Love is a verb. Anybody can say they love anything, but love without action is useless. If you truly loved, you’d do. One way we can show love to others is by showing them respect, just good ol’ human decency. Because the other side isn’t full of hateful, ignorant jerks.
We are all victims to our own experiences and knowledge, and from that we build our opinions and beliefs. For example, if someone has experienced divorced via their own parents, their own relationship, family or friends, they may believe that marriage is a bad idea. Another person having experienced happy marriages may believe it’s a great idea. If you asked them both whether or not you should get married, they’ll tell you based upon their own unique knowledge and experiences. That doesn’t make one person an idiot and another a monster. And it doesn’t mean that because one is opposed to marriage they’re somehow shaming the other who is in favor of marriage. It just means they have different opinions based on their own experiences/knowledge.
Politics, religion and cultural movements like Black Lives Matter, gay rights, gender equality, etc.– think about how nasty both sides get with the other, and the insults hurled at each other. On more than one occasion, I have seen people comment telling the opposing side to shoot or kill themselves. And then we’re surprised when shootings do happen? Are we really wondering what’s fueling that hate? Hate begets hate. Hate will not win more people to your cause, it will not justify your opinion or belief, it will not make ANYTHING better. But love can.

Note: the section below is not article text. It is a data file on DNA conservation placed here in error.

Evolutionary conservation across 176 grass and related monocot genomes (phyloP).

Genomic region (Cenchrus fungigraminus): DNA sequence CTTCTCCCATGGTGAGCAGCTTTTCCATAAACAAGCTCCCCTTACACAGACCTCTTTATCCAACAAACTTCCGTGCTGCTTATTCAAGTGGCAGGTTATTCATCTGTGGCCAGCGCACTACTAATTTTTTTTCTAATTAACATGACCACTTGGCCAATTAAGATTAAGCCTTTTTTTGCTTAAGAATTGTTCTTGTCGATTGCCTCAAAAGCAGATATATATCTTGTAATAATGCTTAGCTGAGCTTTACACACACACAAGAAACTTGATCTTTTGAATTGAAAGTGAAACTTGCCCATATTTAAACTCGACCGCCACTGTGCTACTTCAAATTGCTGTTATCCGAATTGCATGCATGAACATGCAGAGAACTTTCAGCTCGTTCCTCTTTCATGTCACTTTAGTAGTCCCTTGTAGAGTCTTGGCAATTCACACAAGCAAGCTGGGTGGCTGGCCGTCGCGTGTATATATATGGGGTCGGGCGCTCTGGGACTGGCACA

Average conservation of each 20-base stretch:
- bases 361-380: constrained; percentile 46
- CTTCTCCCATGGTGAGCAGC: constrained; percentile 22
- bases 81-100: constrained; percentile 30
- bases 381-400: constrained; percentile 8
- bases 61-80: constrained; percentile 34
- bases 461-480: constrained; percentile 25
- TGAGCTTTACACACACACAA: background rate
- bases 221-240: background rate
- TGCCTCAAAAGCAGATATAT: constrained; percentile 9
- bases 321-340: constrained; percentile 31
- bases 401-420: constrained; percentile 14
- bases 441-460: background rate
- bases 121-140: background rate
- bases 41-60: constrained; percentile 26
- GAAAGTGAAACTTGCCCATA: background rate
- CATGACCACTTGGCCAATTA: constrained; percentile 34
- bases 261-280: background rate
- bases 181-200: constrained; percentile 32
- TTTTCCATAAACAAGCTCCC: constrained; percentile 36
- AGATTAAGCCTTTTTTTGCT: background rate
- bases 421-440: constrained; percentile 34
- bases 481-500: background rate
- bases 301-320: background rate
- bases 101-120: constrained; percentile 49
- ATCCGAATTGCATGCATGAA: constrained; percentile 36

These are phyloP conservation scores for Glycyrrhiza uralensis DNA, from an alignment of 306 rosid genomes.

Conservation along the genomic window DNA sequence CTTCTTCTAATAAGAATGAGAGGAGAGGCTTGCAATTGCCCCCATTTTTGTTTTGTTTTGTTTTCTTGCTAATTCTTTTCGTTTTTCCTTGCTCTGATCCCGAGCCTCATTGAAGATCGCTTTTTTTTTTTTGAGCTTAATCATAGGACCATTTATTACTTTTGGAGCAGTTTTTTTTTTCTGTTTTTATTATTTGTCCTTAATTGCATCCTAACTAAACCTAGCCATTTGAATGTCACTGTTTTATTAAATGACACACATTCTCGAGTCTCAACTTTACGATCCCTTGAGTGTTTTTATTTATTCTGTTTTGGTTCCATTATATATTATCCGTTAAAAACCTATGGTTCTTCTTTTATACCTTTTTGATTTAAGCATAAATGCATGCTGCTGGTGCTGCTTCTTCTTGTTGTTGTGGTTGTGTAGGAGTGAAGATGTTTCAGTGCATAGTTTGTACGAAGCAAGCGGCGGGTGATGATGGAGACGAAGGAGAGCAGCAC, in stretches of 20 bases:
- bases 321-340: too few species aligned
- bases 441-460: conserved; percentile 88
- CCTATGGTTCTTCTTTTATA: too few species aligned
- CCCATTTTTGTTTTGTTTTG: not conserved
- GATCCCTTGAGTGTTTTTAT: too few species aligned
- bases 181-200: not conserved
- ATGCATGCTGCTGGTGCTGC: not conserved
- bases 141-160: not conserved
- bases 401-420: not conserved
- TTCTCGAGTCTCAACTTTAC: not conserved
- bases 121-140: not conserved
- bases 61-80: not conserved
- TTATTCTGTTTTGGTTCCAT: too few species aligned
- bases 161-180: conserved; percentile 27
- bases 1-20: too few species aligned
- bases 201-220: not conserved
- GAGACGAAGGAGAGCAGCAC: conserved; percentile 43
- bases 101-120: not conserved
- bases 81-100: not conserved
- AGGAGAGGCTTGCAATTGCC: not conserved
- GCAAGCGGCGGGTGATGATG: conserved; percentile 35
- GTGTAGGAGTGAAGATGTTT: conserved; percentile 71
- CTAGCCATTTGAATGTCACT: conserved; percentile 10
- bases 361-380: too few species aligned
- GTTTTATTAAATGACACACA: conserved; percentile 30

How would you react if I said I supported Trump? Hilary? Bernie? Is there an anger bubbling up inside you towards me? How could I be so stupid? I must be a hateful, bigot, socialist, Christian, liberal! I probably hate all races, all genders, all religions, and puppies! Nope. My opinions and my beliefs are based upon what I’ve experienced and the knowledge that has been shared with me–same as you. But if you want to sway my opinion and my beliefs then build a bridge. Tell me about your experiences and why you believe what you believe, and I will respectfully share why I believe what I believe and maybe we can find a common ground where we can understand each other and respectfully discuss the obstacles we have towards the opposite belief.